Writing an Application Letter
An Integrated Skills Unit
This six hour, integrated skills unit is intended for adult, intermediate, EFL learners. It is delivered in four sessions, each of which lasts 1.5 hours.
Upon completion of the unit, students are expected to be able to write an effective application letter. In the process, they are required to be familiar with the purpose, overall structure, and linguistic features of a job vacancy advertisement and an application letter.
Teaching and Learning Activities and the Rationale
The teaching and learning activities through the four sessions planned for this unit adopt the explicit approach in teaching writing that involve stages termed as ‘curriculum cycle’ (Hammond, 1992), Derewianka (in Gibbons, 2001, p. 60). The class activities in this approach include building the field, modelling the text type, joint construction, and independent writing.
Session 1, Building the Field
The first session is aimed at building the background knowledge of the topic. It will basically lead the learners to the knowledge of social context underlying the idea of writing an application letter. In other words, they will make it clear, why they need to write an application letter. The activities involved in the first session are mainly listening and speaking.
In this session, first the teacher distributes a set of pictures of different people with different jobs (appendix: session 1, activity 1). Using the pictures the teacher elicits students’ knowledge about them. He can, for example, points out a certain kind of job and ask students questions such as, What does the lady on picture number 58 do? If you want to have that kind of job, what qualification do you need to have? After you have got a relevant qualification, how will you apply for the job? Where can you find a vacancy advertisement for that kind of position? etc. This activity is a class discussion lead by the teacher and all students voluntarily participate in the discussion.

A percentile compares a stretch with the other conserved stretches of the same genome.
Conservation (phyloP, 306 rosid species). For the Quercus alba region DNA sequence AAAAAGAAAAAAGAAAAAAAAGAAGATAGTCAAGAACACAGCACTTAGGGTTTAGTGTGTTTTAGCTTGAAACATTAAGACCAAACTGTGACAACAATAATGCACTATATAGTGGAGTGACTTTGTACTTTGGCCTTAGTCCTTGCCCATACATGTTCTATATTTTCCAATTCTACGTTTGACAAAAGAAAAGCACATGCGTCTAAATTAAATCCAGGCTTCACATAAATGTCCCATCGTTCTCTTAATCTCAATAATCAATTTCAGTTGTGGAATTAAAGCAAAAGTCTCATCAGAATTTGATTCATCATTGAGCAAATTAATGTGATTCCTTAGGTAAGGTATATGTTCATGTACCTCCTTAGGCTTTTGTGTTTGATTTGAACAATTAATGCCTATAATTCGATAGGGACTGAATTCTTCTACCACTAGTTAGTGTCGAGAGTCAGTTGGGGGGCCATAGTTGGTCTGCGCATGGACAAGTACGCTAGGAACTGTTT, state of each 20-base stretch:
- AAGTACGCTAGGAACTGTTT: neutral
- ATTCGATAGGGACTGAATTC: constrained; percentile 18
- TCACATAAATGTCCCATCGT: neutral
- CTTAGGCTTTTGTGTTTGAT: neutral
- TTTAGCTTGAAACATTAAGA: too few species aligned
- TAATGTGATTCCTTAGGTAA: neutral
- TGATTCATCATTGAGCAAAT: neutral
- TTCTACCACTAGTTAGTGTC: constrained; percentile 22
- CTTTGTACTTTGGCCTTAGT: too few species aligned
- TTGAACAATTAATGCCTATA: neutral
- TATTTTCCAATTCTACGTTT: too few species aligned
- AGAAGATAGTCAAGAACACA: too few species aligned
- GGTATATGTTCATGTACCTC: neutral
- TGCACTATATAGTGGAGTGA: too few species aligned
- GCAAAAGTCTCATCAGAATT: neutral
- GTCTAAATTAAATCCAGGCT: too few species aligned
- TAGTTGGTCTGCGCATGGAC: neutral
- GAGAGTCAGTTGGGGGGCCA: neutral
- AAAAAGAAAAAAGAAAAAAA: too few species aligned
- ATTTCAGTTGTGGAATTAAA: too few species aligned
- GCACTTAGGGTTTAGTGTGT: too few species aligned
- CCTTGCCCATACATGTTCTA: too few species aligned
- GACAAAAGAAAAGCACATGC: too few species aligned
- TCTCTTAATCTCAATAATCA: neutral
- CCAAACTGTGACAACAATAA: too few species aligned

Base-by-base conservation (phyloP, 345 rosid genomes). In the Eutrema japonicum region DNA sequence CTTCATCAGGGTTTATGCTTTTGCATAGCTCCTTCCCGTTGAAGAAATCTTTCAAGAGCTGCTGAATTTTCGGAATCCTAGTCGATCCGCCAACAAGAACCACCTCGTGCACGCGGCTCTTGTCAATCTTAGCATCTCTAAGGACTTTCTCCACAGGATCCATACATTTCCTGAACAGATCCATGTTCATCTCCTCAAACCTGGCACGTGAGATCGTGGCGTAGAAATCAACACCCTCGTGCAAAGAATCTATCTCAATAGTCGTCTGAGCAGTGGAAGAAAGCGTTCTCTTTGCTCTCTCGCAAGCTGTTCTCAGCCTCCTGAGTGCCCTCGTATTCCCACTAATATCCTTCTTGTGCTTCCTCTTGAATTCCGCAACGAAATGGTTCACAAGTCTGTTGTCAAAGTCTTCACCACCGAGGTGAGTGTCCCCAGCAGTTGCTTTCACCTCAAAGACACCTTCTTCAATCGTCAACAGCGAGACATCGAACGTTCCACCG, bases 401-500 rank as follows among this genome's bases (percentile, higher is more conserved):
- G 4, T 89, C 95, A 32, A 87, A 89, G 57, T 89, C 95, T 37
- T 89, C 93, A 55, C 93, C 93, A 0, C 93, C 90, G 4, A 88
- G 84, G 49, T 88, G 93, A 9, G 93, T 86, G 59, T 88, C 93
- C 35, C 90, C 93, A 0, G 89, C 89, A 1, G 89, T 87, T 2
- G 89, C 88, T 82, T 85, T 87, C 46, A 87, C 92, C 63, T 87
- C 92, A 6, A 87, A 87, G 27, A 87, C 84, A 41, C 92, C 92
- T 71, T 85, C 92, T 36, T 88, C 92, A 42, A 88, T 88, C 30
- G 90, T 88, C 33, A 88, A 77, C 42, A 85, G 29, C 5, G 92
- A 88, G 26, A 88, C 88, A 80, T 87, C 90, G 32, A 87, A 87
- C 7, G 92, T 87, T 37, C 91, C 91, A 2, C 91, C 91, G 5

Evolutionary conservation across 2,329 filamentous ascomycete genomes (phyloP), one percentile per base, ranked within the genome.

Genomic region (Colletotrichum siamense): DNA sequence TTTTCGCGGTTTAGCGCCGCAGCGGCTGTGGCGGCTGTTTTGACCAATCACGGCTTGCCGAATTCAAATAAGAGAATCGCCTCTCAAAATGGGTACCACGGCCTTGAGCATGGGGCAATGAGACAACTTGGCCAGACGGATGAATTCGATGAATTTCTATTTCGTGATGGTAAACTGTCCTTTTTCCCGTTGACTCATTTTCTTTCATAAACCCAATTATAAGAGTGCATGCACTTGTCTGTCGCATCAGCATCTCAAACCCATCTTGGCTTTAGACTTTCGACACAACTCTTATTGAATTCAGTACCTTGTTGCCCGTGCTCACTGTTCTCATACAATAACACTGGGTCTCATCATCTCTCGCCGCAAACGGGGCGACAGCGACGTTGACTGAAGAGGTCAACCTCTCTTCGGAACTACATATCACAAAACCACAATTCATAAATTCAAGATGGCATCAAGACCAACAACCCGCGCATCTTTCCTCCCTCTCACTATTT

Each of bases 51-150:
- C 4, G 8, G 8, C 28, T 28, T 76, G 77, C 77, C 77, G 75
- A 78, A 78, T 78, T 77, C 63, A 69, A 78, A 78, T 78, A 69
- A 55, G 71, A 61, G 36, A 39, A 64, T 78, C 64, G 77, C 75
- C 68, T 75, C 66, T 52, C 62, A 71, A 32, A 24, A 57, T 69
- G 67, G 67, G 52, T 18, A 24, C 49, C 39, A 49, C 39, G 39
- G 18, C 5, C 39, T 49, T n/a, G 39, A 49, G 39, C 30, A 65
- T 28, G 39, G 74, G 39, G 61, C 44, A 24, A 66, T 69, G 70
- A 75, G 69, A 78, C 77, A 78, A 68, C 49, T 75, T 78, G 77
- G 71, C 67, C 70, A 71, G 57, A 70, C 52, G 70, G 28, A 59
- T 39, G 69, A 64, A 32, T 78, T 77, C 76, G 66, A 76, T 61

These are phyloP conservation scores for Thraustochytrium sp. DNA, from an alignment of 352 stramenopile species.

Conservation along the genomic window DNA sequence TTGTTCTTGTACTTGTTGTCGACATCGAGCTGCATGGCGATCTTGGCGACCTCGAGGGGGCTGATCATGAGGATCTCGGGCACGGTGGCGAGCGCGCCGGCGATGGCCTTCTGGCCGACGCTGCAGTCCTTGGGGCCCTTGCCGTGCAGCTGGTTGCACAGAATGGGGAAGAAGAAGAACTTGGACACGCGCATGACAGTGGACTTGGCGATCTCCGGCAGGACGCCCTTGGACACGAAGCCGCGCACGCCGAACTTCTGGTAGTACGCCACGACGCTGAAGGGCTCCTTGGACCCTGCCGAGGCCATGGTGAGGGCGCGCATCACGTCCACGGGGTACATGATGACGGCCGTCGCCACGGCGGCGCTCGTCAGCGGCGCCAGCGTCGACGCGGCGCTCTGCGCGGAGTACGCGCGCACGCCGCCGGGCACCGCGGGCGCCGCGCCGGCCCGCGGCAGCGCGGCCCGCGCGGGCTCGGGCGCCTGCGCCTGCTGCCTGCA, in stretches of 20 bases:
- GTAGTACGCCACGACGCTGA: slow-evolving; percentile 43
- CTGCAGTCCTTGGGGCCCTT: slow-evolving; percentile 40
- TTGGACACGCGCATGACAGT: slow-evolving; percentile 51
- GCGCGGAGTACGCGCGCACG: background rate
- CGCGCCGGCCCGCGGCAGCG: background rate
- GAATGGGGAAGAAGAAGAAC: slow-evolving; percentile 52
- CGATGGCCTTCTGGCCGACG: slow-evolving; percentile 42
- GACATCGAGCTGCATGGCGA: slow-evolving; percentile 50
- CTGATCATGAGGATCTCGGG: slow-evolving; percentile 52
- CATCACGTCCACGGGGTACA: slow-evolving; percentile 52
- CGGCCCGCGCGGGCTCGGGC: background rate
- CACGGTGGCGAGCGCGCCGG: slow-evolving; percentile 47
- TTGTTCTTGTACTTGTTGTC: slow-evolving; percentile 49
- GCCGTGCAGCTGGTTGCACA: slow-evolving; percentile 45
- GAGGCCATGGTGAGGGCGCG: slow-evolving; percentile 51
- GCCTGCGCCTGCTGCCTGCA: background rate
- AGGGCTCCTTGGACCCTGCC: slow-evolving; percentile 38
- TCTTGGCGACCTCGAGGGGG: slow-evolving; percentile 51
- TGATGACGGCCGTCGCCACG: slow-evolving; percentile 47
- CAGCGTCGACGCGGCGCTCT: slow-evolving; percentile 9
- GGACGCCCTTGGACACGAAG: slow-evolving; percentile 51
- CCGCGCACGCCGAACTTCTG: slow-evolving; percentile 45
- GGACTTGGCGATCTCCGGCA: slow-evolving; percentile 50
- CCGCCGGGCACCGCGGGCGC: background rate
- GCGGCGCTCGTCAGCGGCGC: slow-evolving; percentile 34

The above class discussion is followed by group discussions. Students are to form groups of 3 or 4. Members of the groups share to each other about the jobs they want to have, the qualifications they need to obtain, and the ways the will apply for the jobs. Finishing the discussions, one representative from each group reports the summary of their discussions to the class.
Session 2, Modelling the Text Type
The objective of this session is to introduce the purpose, overall structure, and linguistic features of a job vacancy advertisement and an application letter. After doing some listening and speaking activities during the first session, this time students will be doing listening plus reading activities. This second session is very important in that students actually start to see the kind of text they are going to write at the end of the unit.
The teacher begins this session by distributing a sample of a job vacancy advertisement. Then, he leads a class discussion to analyse the information contained in the advertisement. He is supposed to raise students’ awareness of what the advertisement is written for, how it is structured, and what key vocabulary items and grammatical features are prominent in the text. After that, two models of application letter responding to the advertisement are distributed. One model is constructed in a spoken style while another one is in written style. The students are to analyse which of the two models is more acceptable (appendix: session 2 activity 1 & 3).
The next activity is a cloze reading exercise. The students will be given an authentic job vacancy advertisement from which key vocabulary items have been deleted. Their task is to guess the missing words. The teacher will then read the complete version of the advertisement. Another exercise with similar procedure using an application letter responding to the advertisement concludes this session. See appendix: session 2, activity 4 for the cloze reading materials.